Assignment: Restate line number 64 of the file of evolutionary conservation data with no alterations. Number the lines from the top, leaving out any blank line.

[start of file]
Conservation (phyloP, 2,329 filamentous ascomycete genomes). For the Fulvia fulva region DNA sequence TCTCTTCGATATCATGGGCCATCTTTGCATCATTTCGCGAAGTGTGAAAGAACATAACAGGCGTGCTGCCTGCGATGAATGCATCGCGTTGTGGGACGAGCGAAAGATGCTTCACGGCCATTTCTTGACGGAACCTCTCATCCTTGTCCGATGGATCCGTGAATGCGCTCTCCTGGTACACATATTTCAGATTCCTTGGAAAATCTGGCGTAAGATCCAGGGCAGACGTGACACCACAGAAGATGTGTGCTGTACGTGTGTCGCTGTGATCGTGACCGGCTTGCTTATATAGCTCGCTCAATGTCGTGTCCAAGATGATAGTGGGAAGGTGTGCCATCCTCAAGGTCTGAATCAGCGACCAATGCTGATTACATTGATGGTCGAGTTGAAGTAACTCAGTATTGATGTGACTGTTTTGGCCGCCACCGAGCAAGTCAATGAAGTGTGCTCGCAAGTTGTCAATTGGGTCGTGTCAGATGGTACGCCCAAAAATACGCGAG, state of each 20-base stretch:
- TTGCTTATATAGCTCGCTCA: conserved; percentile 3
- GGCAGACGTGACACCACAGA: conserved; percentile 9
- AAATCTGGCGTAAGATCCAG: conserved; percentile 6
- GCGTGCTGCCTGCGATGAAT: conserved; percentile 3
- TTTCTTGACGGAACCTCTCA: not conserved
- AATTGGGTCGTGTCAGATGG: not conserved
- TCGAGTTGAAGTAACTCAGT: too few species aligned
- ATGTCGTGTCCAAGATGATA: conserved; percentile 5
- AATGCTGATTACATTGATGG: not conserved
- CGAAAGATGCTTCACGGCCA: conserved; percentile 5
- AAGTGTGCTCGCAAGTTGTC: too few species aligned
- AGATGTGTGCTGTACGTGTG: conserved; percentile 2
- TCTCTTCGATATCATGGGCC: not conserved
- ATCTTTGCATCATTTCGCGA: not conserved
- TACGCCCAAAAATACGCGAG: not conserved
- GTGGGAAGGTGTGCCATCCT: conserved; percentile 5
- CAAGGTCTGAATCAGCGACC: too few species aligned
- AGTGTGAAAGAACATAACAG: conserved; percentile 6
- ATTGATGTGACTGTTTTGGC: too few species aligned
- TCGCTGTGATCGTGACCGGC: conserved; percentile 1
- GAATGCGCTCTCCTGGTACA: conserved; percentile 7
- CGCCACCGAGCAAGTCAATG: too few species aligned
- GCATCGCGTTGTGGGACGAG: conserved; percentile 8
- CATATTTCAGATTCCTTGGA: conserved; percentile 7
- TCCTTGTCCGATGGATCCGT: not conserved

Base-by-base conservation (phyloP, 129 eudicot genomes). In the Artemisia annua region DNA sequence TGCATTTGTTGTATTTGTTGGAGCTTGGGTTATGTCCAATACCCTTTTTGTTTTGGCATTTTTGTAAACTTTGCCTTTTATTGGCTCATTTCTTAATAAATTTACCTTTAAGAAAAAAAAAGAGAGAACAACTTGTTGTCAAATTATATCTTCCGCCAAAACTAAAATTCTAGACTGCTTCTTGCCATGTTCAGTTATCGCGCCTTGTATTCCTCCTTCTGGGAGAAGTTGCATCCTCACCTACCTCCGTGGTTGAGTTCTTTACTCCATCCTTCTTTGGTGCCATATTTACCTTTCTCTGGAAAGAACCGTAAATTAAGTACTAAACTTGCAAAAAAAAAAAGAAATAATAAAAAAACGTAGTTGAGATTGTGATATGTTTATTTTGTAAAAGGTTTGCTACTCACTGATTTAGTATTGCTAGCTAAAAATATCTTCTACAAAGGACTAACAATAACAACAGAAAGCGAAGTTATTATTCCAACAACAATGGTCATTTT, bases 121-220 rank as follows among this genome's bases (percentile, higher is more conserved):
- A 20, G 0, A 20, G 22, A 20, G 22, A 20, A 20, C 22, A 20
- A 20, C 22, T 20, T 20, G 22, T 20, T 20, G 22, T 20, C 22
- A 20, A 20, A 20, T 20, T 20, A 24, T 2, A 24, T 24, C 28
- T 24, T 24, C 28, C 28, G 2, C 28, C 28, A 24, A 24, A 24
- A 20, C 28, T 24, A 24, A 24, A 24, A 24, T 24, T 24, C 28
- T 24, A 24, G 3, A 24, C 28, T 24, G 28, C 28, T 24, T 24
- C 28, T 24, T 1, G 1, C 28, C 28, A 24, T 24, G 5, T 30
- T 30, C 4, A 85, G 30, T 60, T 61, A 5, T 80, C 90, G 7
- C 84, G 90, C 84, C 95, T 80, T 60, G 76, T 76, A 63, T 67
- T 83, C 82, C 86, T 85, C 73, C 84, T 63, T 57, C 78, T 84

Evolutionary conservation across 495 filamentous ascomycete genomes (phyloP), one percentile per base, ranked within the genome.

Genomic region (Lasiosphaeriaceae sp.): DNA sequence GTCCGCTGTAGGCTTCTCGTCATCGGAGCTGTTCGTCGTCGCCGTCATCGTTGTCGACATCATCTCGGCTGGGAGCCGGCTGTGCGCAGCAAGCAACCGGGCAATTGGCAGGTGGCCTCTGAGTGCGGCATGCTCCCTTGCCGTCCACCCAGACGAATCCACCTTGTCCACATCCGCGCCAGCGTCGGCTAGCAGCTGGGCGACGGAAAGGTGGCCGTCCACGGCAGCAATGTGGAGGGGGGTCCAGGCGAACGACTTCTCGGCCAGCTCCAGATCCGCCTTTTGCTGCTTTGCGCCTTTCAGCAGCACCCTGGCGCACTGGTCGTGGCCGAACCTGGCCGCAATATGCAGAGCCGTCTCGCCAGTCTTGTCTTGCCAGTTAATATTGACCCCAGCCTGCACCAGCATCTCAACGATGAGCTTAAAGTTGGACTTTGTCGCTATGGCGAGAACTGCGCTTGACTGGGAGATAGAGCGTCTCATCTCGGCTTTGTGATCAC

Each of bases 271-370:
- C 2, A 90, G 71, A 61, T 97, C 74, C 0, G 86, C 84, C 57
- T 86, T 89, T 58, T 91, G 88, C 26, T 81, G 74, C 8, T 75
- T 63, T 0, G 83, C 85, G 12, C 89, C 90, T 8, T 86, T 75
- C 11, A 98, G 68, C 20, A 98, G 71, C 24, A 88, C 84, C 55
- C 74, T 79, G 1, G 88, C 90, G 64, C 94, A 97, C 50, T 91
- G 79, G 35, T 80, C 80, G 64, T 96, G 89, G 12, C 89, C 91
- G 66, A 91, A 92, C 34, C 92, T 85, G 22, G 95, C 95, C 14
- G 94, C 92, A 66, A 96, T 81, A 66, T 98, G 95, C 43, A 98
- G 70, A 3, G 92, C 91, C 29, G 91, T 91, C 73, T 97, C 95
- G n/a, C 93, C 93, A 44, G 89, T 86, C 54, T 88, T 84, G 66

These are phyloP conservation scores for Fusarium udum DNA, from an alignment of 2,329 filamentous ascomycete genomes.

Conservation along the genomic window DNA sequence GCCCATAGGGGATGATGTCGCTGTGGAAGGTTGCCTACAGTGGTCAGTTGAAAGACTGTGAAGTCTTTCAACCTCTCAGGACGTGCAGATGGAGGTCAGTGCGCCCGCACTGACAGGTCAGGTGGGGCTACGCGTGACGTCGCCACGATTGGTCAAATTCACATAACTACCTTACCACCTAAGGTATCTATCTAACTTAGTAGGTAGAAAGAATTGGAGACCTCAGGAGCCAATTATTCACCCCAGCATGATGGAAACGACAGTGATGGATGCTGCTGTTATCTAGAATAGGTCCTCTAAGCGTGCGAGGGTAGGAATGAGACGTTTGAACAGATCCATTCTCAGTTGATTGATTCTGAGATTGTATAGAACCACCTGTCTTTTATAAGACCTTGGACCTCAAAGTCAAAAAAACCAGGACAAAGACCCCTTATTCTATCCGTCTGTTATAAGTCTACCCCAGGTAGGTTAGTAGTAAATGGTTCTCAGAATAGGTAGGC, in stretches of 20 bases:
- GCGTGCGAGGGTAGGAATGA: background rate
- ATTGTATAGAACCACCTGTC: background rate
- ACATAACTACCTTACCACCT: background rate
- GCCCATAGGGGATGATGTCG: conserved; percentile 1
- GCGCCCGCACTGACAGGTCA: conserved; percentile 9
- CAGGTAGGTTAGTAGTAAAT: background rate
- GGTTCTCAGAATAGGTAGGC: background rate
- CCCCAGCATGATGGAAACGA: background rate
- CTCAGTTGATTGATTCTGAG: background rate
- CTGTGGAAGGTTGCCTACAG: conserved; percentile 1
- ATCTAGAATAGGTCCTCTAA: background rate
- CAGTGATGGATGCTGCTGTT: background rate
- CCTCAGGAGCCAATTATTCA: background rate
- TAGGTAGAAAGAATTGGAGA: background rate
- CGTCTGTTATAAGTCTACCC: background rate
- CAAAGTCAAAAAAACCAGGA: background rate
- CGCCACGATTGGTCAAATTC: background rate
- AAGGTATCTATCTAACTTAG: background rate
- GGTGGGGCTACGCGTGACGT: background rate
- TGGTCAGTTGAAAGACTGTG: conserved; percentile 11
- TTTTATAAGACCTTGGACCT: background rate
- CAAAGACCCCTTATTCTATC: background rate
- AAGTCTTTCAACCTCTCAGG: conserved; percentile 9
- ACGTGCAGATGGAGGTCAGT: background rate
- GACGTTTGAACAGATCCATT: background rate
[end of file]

- CAGTGATGGATGCTGCTGTT: background rate